Way, way back, when Malcolm’s Home and Away Services were blogspotted, he found himself pre-occupied with the multiplicity of Daves.
That was prompted in part by George Strait’s 2009 album, Twang. Then newly-released it was thoroughly raspberries by Steve Morse, reviewing it for the Boston Globe. Across the Great Divide, Randy Lewis for the LA Times nailed it as:
a pretty nifty summation of what commercial country is, circa 2009.
Note that “commercial”. It is not a compliment, but it makes one wonder what “uncommercial country” must amount. Particularly so when it’s a “big hat”act.
Anyway, Twang includes a song, Arkansas Dave (a folksy old-fashioned C&W morality, credited to Strait’s son):
He rode up on a winter day,
Steam rising off the street, they say.
Said, “You probably know my name:
If you don’t it’s Arkansas Dave.
He talked of fifteen years ago,
And how he got to play hero.
Said he killed a man in Ohio:
First man he killed, first horse he stole.
Marty Robbins did this kind of thing with more style, and more originality, a half century gone.
Johnny Cash could, and did, do it sequentially — starting with Don’t Take Your Guns to Town in 1958. When Strait’s boastful (and totally forgettable — Malcolm wishes he could purge it from his memory) Dave ends up miscalculating the odds, and dead in that same street, we are not prostrate in bestaggerment.
In honour of Diddy Dave Cameron, who hasn’t been having a good few days of late, what other lyrics celebrate the forename of the moment?
His Name is Alive, on the King of Sweet album (not Malcolm’s sort of thing, at all, but if you have one, don’t shout about it: it’s worth the odd bob) did two in a row: Ode on a Dave Asman and A Dave in the Life.
Boomtown Rats achieved something eponymous and a bit better known (Pete Townsend rated it), as the opener for The Long Grass album:
The view from on your knees
Keep going, Dave.
I looked up to the sky, and I saw a figure
It was small with shiny lights;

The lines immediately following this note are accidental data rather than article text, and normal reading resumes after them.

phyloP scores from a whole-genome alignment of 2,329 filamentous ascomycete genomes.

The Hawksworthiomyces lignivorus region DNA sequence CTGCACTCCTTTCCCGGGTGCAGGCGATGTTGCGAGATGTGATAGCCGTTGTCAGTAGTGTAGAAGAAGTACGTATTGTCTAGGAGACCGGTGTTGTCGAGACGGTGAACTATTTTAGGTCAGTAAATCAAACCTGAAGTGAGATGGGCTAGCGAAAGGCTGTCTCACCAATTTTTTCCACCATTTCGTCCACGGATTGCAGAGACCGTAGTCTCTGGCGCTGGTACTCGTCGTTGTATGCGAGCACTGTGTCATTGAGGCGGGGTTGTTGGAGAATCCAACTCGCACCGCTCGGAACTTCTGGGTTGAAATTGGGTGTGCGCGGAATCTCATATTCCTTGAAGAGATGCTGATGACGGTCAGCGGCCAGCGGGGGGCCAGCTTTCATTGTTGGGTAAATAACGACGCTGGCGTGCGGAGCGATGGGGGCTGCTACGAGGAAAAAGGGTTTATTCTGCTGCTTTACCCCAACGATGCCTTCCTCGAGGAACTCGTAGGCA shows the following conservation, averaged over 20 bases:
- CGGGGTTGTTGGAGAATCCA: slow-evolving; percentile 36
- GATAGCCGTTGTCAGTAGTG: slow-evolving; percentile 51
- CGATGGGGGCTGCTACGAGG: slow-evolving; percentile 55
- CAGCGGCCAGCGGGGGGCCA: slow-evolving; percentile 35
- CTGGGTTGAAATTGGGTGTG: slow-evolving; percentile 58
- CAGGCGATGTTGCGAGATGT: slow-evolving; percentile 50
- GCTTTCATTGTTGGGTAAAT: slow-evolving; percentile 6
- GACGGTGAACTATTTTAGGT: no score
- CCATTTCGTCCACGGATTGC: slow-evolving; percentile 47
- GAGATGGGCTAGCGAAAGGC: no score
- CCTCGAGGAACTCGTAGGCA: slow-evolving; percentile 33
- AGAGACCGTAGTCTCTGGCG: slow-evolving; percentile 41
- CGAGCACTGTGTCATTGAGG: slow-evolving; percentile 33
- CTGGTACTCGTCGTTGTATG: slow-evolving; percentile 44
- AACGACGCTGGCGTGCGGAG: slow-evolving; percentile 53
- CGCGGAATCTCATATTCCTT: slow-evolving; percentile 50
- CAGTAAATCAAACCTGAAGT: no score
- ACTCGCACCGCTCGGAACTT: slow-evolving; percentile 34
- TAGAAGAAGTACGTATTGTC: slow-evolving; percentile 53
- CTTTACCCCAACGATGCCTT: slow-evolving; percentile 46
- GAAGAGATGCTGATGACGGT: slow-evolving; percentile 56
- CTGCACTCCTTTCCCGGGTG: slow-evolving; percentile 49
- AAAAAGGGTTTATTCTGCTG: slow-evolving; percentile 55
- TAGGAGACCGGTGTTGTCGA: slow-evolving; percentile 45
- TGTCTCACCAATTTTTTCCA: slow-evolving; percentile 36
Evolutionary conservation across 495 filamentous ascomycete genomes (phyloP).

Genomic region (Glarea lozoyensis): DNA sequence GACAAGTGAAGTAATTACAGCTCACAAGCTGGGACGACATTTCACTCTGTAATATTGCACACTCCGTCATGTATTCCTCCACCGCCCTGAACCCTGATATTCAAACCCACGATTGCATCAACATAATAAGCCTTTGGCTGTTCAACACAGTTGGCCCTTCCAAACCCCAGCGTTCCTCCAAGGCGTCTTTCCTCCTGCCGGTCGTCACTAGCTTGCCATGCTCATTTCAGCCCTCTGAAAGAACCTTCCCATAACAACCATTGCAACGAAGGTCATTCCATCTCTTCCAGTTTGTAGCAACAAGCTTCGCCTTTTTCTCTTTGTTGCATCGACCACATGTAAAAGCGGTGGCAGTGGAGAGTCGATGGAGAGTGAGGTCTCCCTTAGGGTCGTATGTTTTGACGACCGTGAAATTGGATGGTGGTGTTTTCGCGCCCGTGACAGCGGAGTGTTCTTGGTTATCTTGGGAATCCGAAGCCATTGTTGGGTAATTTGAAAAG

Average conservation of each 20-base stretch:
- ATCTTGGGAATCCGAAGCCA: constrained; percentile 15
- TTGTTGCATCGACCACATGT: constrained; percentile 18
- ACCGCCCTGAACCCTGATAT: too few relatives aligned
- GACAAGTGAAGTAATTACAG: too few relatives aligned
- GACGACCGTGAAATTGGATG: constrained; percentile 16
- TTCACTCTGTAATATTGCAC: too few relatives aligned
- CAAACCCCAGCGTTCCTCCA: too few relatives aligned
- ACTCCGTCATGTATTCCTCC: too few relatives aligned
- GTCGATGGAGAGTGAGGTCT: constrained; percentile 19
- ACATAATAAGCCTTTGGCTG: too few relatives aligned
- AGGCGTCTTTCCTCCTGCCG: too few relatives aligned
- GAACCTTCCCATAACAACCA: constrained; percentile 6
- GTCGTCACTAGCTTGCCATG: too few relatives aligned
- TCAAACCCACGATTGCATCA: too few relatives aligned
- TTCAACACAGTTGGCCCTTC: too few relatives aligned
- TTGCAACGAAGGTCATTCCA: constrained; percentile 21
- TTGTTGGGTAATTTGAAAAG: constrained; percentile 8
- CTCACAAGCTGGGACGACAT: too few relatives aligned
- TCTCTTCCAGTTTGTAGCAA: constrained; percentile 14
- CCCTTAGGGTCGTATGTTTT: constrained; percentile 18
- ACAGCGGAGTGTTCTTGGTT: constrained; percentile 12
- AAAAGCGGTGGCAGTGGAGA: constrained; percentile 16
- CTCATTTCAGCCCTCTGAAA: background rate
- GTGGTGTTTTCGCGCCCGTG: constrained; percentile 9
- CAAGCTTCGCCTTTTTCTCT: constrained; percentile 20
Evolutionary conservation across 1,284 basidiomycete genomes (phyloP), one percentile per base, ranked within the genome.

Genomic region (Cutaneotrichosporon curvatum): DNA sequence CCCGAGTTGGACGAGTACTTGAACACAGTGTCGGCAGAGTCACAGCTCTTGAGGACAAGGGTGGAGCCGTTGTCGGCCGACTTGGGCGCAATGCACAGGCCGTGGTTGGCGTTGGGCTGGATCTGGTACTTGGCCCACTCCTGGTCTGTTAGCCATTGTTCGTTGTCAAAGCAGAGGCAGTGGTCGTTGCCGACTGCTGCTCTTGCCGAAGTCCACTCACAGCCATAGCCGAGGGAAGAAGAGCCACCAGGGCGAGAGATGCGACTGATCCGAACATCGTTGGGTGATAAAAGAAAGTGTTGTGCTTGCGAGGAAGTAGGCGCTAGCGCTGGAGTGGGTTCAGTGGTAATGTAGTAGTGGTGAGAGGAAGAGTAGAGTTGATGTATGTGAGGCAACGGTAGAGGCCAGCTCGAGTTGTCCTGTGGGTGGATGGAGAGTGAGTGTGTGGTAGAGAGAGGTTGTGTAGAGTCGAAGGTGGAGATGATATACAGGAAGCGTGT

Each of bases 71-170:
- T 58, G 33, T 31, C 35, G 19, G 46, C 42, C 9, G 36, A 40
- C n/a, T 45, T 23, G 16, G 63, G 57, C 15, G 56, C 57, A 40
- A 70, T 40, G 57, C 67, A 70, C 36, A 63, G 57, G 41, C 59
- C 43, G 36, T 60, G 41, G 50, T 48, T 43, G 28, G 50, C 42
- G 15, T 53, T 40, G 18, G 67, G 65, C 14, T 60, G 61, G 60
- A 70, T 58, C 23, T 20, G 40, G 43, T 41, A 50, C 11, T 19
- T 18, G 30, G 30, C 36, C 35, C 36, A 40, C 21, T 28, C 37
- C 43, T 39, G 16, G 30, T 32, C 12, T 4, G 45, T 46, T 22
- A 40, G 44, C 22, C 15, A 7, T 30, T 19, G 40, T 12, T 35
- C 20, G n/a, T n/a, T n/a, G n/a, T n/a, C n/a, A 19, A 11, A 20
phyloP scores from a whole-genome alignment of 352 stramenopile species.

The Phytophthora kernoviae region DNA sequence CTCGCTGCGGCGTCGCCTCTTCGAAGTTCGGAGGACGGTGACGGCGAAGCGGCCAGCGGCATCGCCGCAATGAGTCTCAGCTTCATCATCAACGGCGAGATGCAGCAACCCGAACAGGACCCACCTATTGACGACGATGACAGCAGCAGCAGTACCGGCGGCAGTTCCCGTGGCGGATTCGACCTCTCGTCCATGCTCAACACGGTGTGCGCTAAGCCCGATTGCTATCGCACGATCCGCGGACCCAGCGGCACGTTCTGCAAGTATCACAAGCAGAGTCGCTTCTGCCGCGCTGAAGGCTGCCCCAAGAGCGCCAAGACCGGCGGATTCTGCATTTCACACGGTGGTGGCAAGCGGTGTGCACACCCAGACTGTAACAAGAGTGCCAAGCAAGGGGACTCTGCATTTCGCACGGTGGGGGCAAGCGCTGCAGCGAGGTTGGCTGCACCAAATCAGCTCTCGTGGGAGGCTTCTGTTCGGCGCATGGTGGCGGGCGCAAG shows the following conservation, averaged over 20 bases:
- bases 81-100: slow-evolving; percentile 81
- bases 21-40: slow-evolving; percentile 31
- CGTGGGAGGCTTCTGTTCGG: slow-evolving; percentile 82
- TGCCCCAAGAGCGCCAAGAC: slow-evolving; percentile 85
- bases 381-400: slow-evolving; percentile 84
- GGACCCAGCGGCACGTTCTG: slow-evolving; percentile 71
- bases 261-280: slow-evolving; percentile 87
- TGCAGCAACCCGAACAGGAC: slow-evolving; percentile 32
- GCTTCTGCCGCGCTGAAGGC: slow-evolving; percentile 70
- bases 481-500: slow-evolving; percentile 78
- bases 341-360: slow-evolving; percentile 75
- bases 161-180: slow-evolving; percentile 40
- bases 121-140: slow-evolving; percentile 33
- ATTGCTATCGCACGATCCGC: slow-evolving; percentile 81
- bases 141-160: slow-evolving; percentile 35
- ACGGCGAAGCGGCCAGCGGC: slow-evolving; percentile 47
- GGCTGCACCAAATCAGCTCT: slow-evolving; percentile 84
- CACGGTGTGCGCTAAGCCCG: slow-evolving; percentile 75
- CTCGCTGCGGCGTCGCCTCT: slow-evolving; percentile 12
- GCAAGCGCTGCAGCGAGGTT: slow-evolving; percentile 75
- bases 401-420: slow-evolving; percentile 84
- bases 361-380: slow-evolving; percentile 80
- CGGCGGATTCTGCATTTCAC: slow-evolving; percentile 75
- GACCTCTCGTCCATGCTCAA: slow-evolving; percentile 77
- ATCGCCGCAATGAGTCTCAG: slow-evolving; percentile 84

And out of this, this little blue figure,
With the small shining lights
Stepped a little blue man,
With a little blue figure
And he said to me “Do you believe?”
Some kind of psychological profile is emerging here; and it doesn’t flatter Daves.
On the great Silver Screen (but more at home on off-off-peak sitting-room TV), there was Kevin Kline’s 1993 outing as Dave.
In Malcolm’s view, that was a more than decent movie: light, frothy, with a heart in the proper place. It references two recognisable characters:
- the scheming, creepy, on-the-make Bob Alexander (played by Frank Langella), the inspiration for subsequent melodramatic villains of the Dubya coyer: Karl Rove and Veep Cheney;
- the decent, honourable Vice-President Nance (a cameo for Ben Kingsley). He takes the name from “Cactus Jack”, FDR’s first Vice-President, John Nance Garner, and his unacceptably-progressive (except in the company of such as President Jed Bartlet) ideology from FDR’s second, Henry Agard Wallace. In historical terms, just as well that FDR’s death precipitated his third pick, Harry Truman, who deservedly gets into everyone’s Top Ten of all time, into the job.
The slogan on which Dave was advertised went:
In a country where anybody can become President, anybody just did.
The US of A allows even a self-confessed “mutt, like me” to reach the highest office in the land, but, as far as Malcolm can recall, the only time a real “David” made it into the White House, he was David Dwight Eisenhowe (and he didn’t make too bad a show of it). In the UK, of course, it helps to see a Dave through if he has royal cousinage, is descended from the mistress of a royal princeling, has a wife with connections to the Astors, and some £20 million of inheritance money.
In particular, why was “Golden Balls” always given his full birth name, never abbreviated — or when he was, he became “Becks”?
Even St David of Wales is allowed to be “Davey”, but that’s largely because he is also Dewi Sant. If one is the author of all those psalms, you get your full moniker, and pass it on to all the others. Dabíd mac Maíl Choluim and Daibhidh a Briuis, as the two Kings David of Scotland, are historically dignified without shortening. And if you were sculpted by Bernini, by Donatello, by Michelangelo or by Verrochio, you get the full five-syllables, though one of you spends eternity in the buff.
David, Prince of Wales, got the top job (briefly) and was recycled as “Edward VIII”, before he become “Duke of Windsor”. But he was just one of three Princes of Wales with that forename, along with Dafydd ap Llywelyn and Dafydd ap Gruffydd. Perhaps we should throw David Lloyd George into that mix.
Musicians seem to tend to Dave rather than David: Brubeck; Davies; Edmunds; Matthews, Swarbrick, Van Ronk. Apart from the economist Davids (Hume and Ricardo) Hume and the playwright Mamet, the most obvious literary David was always elided down to D.H.
Still, most peculiar that the demotic never accepted “Dave” for Beckham..
On the box
Nor should we overlook Freeview channel 12. Here we find the BBC’s marketing vehicle for antique video-tape. It’s Dave, tending to laddishness (and named on the principle that “Everybody knows a man called Dave”), the 1998 fifth reboot of a repeats channel. Stephen Fry and TopGear seem never far away from the schedule.
In recent years Dave has has has spawned a whole litter of siblings, and even got around to the odd original (if dirt cheap) studio shows never knowingly oversold as:
full of complete and utter wits
The home of witty banter
Read those very, very carefully. Any miscue is deliberate.